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God’s peculiar providence

OPINION by Pastor Chuck DeVane, Special to The Sentinel-Record | September 10, 2022 at 4:00 a.m.

About that time Herod the king laid violent hands on some who belonged to the church. He killed James the brother of John with the sword, and when he saw that it pleased the Jews, he proceeded to arrest Peter also.

-- Acts 12:1-3, ESV

At the end of Acts 12, two men are dead. Another survives, at least for the time being, in spite of faithless prayers. The tale is both profound tragedy and peculiar triumph, all told in the context of a spreading gospel, all controlled by the hand of God.

The 1689 London Baptist Confession declares, "God, the good Creator of all things, in his infinite power and wisdom, upholds, directs, determines, and governs all creatures and things." This is the definition of providence, the bedrock belief that God is sovereign, active, and in control.

Christians take bitter and sweet comfort in this fact. When tragedy strikes, we acquiesce it was just God's will, God's providence, and somehow good will come out of it. When triumphs are won, we give glory to God and praise Him for His smiling providence.

In this incident in the book of Acts, and in the providence of God, a good man named James loses his life. This is not just any man. This is the Apostle James, brother of John, son of Zebedee, member of the inner circle of Jesus (along with his brother, John, and Simon Peter). This is a man who put his trust in God and the gospel, who followed Jesus for three years, and who had been living for Jesus for another dozen or so, shepherding the church, spreading the gospel, spending time with family and friends.

Suddenly, James' time was up. It was not cancer or another disease that got him. It was not a sudden fall or some other kind of accident. He was "killed ... with the sword." In other words, this Herod (Agrippa I) had James' head cut off, like his uncle Herod (Antipas) had done to John the Baptist, like his grandfather Herod ("the great") had done to baby boys in Bethlehem, like Islamic terrorists have done in a fairly recent spate of Christian martyrdom.

This was a tragedy. This was unfair. This was merciless. This horrified his wife, children, and fellow Christians. This happened under the evil eye and cruel hand of Herod. And, this happened under the watchful eye and providential hand of God.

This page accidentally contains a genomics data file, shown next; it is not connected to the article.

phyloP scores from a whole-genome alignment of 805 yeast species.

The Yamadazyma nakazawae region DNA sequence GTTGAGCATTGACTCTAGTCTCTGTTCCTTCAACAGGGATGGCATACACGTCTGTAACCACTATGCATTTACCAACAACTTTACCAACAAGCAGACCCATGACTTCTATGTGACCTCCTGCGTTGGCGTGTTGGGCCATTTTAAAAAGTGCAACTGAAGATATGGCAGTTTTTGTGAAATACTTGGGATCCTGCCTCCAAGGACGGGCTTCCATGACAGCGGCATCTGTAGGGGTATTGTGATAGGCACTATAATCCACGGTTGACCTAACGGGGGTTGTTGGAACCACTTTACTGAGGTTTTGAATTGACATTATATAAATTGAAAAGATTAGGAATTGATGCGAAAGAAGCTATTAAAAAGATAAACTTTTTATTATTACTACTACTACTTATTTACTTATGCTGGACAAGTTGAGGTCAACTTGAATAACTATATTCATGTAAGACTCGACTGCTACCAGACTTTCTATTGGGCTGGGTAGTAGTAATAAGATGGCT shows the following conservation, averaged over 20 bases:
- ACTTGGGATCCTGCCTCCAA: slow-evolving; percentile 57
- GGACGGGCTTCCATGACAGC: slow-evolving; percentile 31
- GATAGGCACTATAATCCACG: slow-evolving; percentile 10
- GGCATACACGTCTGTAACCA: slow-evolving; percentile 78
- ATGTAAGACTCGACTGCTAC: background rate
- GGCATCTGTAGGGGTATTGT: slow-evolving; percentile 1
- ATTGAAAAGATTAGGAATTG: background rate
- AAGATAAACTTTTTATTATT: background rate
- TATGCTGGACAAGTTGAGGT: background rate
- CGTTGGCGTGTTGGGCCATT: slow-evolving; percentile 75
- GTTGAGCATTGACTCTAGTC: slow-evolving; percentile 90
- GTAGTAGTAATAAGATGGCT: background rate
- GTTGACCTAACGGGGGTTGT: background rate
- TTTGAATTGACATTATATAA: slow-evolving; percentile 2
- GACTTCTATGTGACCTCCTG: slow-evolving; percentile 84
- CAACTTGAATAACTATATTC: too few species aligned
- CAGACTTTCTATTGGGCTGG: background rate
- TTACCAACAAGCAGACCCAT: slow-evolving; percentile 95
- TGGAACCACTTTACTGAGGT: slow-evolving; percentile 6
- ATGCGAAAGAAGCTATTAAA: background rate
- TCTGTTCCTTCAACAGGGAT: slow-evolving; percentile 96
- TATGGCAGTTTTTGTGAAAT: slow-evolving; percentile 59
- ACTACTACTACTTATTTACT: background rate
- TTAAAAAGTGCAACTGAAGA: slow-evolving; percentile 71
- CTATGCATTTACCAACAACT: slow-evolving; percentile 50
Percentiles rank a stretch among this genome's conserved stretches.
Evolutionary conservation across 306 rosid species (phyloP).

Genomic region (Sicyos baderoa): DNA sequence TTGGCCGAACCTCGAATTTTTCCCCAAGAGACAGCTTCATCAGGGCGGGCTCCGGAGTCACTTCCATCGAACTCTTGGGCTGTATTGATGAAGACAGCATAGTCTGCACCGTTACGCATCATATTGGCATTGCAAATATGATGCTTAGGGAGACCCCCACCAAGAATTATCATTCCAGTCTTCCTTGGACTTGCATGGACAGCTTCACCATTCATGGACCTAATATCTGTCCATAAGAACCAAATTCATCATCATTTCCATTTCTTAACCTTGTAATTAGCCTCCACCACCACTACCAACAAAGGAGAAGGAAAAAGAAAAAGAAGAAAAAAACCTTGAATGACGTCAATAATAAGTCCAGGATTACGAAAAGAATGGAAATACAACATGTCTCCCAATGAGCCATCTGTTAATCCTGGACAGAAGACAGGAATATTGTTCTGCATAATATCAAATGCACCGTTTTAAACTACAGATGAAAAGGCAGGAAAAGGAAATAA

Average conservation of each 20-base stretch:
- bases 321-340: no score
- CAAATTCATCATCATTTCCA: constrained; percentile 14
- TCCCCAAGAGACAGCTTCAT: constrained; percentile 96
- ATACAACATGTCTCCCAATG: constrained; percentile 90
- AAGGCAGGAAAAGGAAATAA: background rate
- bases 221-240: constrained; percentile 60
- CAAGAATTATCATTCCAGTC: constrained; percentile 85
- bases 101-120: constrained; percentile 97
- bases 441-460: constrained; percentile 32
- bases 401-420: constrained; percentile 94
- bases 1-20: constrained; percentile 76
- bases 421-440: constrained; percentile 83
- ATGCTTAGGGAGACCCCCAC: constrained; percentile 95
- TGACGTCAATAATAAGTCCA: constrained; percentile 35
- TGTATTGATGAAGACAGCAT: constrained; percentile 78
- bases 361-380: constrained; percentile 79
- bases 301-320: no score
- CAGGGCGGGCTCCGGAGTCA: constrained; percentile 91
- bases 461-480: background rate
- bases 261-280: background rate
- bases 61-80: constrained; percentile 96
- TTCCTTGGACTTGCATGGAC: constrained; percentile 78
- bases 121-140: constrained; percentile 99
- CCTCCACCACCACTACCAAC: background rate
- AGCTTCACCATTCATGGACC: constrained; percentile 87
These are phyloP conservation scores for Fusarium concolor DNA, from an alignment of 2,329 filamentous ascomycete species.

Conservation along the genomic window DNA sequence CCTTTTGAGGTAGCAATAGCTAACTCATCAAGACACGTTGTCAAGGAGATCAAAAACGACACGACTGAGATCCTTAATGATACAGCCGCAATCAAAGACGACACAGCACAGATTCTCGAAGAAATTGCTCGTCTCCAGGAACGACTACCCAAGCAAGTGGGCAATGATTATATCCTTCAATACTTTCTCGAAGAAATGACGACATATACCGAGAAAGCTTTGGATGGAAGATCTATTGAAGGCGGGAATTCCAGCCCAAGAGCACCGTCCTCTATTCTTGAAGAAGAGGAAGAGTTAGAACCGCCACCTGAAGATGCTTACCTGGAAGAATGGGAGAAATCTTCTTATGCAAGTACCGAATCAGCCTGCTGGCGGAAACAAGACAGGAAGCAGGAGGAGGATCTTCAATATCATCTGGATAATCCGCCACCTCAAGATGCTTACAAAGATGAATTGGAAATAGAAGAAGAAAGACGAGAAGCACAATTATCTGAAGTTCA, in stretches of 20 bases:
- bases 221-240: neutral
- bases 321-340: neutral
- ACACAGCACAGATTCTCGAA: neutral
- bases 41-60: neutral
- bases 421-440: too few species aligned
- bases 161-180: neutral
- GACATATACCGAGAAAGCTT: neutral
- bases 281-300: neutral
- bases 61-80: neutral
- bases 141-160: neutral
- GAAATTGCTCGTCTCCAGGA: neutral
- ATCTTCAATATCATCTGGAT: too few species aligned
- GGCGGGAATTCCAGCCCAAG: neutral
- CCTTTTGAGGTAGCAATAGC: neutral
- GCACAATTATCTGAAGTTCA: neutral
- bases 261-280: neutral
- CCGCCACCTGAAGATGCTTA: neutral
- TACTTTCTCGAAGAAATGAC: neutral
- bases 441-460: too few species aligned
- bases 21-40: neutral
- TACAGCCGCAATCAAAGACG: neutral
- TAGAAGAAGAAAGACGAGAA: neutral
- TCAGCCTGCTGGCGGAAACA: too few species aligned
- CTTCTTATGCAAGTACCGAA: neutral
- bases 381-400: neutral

Herod had the same fate planned for Peter. He curried favor with the Jewish religious establishment by executing James; therefore, his political stock would only rise higher if he did the same to Simon Peter. However, Peter escaped. He lived another two decades or so, preaching the gospel, planting churches, writing a couple of inspired epistles.

This was a triumph. This was a miracle, for there is no other explanation. This was just, the release of the innocent. This thrilled Peter's wife, children, and fellow Christians. This was a complete escape from Herod's evil intentions. And this, too, happened in accordance with the providential plan of God.

There is tragedy and triumph in the providence of God. Faith in God and the gospel does not necessarily spare from one and guarantee the other. We must understand both as part of a bigger, redemptive plan.

Trust in God and His providence, especially in the provision of His Son, the Lord Jesus Christ, for our salvation. It is only by God's grace, through complete faith and trust, in the life, death, burial, and resurrection of Jesus that we can be forgiven of sin and have everlasting life. The death of Jesus is the greatest tragedy in the history of the world, but it also serves up the greatest triumph, His resurrection, and ours, if we trust the gospel.

Trust in the gospel, then whether you live life short or long, the main thing is that your life matters, and eternity will envelop all the tragedies and triumphs on earth. What do you think James and Simon Peter are doing right now? The respective lengths of their earthly lives (which were both short) no longer matter, the trials and tribulations that caused them pain no longer hurt, and the only thing that remains is unbridled joy in the presence of the glory of the Lord.

Chuck DeVane is the pastor of Lake Hamilton Baptist Church. Call him at 501-525-8339 or email [email protected]

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